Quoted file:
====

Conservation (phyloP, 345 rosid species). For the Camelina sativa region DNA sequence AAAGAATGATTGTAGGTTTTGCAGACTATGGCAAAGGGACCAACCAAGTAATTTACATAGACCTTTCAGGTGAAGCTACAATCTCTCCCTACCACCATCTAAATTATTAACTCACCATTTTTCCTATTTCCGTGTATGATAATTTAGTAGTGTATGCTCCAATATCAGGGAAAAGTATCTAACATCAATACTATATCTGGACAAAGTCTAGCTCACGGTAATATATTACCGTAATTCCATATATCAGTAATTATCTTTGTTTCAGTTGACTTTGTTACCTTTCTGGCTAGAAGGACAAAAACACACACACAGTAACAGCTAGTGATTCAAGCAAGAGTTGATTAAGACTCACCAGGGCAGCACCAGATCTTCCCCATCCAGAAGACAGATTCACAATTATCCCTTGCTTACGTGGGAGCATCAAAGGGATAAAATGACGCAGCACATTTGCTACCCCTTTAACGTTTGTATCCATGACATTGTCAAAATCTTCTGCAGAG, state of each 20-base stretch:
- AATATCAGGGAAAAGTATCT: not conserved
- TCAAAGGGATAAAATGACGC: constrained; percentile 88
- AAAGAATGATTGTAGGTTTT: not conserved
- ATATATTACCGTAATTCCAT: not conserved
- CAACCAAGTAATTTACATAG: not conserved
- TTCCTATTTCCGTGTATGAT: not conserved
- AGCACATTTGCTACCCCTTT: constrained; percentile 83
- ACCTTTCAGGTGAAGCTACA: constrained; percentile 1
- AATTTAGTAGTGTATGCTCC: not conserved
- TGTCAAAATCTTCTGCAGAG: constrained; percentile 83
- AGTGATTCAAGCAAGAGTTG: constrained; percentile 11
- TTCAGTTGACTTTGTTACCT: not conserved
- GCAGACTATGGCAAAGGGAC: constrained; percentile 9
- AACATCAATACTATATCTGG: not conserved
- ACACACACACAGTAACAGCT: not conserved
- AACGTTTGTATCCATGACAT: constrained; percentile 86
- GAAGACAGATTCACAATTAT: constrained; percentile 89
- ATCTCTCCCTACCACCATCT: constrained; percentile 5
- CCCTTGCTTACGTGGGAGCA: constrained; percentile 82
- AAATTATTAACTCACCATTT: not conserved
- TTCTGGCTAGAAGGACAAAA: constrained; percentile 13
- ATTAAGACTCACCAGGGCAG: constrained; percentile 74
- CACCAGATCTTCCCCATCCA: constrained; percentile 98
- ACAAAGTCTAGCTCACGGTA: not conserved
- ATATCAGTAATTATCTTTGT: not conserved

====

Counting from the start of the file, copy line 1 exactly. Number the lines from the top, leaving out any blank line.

Conservation (phyloP, 345 rosid species). For the Camelina sativa region DNA sequence AAAGAATGATTGTAGGTTTTGCAGACTATGGCAAAGGGACCAACCAAGTAATTTACATAGACCTTTCAGGTGAAGCTACAATCTCTCCCTACCACCATCTAAATTATTAACTCACCATTTTTCCTATTTCCGTGTATGATAATTTAGTAGTGTATGCTCCAATATCAGGGAAAAGTATCTAACATCAATACTATATCTGGACAAAGTCTAGCTCACGGTAATATATTACCGTAATTCCATATATCAGTAATTATCTTTGTTTCAGTTGACTTTGTTACCTTTCTGGCTAGAAGGACAAAAACACACACACAGTAACAGCTAGTGATTCAAGCAAGAGTTGATTAAGACTCACCAGGGCAGCACCAGATCTTCCCCATCCAGAAGACAGATTCACAATTATCCCTTGCTTACGTGGGAGCATCAAAGGGATAAAATGACGCAGCACATTTGCTACCCCTTTAACGTTTGTATCCATGACATTGTCAAAATCTTCTGCAGAG, state of each 20-base stretch: